Netherlands Heart Journal

, Volume 27, Issue 12, pp 639–640 | Cite as

Little devil takes your breath away

  • M. A. C. Koole
  • J. A. Winkelman
  • A. Kaya
  • M. A. BeijkEmail author
Open Access
Image Puzzle – Answer


Neovascularisation of a large tumour in the left atrium.

The patient has a recent history of a transient ischaemic attack and atrial fibrillation treated with dabigatran. Recent chest radiography and spirometry test results were normal. Physical examination was unremarkable. Echocardiography revealed a large mobile mass in the left atrium attached to the atrial septum prolapsing across the mitral valve in diastole causing mitral valve obstruction (Fig. 1a, b). Preoperative coronary angiography showed neovascularisation with a tumour blush (Fig. 1c, d, arrows) arising from the right coronary artery. The tumour was surgically resected. Histological examination confirmed the diagnosis of a cardiac myxoma.
Fig. 1

Transoesophageal echocardiographic imaging of left atrial myxoma a in systole and b in diastole, with prolapse of the tumour across the mitral valve. Coronary angiography of the right coronary artery (c,d) showing neovascularisation with a tumour blush (arrows)

Left atrial myxoma is the most common primary cardiac tumour [1]. The clinical presentation is largely determined by the size, location and mobility of the tumour. Although cardiac myxomas are benign, the manifestations can be serious, i.e. embolisation, obstruction and arrhythmogenesis. Embolic manifestations may include stroke, myocardial infarction and/or visceral infarctions. Multimodality imaging is pivotal in diagnosing atrial myxomas. Preoperative coronary angiography may show the presence of vascularity of myxomas, mostly from the left circumflex artery [2]. This neovascularisation favours the diagnosis of a cardiac myxoma rather than a thrombus, which is usually non-vascularised [3]. Surgical resection should be performed as soon as possible after diagnosis, as the risk of embolisation is high. In cases with evidence of blood shunting, due to either spurting from the myxoma surface or fistula formation resulting in a steal phenomenon, these feeding vessels should be ligated during the surgery. Follow-up is mandatory for early detection of recurrence.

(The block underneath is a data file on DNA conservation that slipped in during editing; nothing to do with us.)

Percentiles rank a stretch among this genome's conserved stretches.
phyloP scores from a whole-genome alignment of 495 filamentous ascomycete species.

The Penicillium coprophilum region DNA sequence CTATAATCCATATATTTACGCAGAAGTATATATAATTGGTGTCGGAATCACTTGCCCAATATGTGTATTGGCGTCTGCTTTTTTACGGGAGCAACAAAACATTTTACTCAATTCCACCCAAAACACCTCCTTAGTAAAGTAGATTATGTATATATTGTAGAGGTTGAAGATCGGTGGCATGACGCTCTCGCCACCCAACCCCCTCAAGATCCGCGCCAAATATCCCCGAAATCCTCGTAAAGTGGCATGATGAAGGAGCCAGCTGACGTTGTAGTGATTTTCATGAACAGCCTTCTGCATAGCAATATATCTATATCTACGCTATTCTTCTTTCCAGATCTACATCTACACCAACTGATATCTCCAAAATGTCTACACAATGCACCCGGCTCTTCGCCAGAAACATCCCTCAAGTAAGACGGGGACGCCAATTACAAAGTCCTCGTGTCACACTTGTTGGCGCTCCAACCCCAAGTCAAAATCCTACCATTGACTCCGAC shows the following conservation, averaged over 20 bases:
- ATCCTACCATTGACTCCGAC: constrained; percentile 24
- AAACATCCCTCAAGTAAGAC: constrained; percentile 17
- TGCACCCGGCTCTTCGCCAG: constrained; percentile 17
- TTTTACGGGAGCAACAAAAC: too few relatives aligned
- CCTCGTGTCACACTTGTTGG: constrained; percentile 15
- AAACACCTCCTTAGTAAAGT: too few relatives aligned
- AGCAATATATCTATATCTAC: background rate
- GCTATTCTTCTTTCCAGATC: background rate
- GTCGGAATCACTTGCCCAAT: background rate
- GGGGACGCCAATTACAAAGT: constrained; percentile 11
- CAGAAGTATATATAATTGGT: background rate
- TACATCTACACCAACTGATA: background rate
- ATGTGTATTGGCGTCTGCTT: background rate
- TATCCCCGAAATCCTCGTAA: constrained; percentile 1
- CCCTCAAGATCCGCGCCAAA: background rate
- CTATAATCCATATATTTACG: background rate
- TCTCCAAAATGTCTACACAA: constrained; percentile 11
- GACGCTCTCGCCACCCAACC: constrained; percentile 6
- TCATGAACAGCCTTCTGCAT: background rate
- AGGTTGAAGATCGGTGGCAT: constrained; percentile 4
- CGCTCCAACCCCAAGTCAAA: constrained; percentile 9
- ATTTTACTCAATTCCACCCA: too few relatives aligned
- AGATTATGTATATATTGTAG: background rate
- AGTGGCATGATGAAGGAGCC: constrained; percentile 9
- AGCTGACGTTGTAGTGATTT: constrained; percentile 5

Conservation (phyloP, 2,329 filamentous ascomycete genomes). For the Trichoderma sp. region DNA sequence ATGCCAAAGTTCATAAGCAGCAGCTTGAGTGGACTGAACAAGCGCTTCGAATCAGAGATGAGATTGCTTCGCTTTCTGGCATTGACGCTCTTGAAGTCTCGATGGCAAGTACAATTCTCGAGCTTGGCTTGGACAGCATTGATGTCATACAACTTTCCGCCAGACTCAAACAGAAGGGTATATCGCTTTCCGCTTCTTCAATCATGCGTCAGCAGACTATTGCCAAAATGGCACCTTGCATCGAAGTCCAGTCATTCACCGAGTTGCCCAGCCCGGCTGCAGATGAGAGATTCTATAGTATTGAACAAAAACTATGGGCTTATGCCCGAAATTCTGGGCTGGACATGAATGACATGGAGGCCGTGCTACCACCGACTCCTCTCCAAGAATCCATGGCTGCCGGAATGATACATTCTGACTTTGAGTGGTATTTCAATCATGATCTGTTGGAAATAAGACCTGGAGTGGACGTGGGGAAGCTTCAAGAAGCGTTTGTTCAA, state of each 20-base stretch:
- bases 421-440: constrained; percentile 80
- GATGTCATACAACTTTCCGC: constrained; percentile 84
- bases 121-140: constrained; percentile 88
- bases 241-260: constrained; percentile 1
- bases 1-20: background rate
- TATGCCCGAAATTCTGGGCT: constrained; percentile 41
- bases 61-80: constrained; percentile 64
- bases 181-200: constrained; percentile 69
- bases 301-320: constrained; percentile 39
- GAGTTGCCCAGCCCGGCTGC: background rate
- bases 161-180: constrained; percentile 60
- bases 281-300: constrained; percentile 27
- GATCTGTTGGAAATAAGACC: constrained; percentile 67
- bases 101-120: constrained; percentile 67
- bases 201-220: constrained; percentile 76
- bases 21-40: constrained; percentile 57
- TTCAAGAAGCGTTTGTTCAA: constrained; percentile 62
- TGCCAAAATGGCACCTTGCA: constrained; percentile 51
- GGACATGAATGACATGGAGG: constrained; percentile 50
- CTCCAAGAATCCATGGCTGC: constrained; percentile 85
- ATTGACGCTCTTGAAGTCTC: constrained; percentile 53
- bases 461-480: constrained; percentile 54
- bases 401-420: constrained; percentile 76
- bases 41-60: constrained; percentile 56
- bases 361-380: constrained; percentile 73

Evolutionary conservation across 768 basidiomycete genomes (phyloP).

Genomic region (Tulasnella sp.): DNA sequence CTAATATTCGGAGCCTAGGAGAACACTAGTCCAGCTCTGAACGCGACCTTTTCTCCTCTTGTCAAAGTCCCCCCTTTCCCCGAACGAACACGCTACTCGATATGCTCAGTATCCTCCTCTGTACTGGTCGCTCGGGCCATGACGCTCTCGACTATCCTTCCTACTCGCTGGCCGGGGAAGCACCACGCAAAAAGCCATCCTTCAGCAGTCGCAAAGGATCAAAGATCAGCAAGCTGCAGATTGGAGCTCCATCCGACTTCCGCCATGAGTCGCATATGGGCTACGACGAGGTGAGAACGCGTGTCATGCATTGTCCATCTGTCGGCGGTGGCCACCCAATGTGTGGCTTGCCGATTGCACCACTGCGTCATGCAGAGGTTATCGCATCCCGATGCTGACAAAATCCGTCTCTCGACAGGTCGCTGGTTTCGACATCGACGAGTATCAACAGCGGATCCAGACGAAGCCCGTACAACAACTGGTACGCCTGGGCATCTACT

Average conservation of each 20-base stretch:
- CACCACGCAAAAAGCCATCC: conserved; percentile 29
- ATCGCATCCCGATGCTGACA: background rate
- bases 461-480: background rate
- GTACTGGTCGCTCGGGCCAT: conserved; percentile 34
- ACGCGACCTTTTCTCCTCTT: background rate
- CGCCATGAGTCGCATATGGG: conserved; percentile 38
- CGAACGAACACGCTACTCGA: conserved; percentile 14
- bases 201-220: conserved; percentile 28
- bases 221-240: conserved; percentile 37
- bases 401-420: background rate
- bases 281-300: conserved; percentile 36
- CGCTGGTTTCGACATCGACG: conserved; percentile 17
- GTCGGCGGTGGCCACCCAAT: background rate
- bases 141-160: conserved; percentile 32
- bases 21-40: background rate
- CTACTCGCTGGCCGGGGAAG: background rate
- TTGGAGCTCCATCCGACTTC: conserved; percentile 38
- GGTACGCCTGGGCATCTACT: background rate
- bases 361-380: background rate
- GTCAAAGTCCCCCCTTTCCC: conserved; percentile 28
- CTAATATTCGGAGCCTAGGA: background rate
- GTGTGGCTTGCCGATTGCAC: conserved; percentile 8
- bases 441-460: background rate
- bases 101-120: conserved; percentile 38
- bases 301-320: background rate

Conflict of interest

M.A.C. Koole, J.A. Winkelman, A. Kaya and M.A. Beijk declare that they have no competing interests.


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Copyright information

© The Author(s) 2019

Open Access This article is distributed under the terms of the Creative Commons Attribution 4.0 International License (, which permits unrestricted use, distribution, and reproduction in any medium, provided you give appropriate credit to the original author(s) and the source, provide a link to the Creative Commons license, and indicate if changes were made.

Authors and Affiliations

  • M. A. C. Koole
    • 1
    • 3
  • J. A. Winkelman
    • 2
  • A. Kaya
    • 2
  • M. A. Beijk
    • 3
    Email author
  1. 1.Department of CardiologyRed Cross HospitalBeverwijkThe Netherlands
  2. 2.Department of Cardiothoracic Surgery, Amsterdam UMCUniversity of AmsterdamAmsterdamThe Netherlands
  3. 3.Department of Cardiology, Amsterdam UMCUniversity of AmsterdamAmsterdamThe Netherlands

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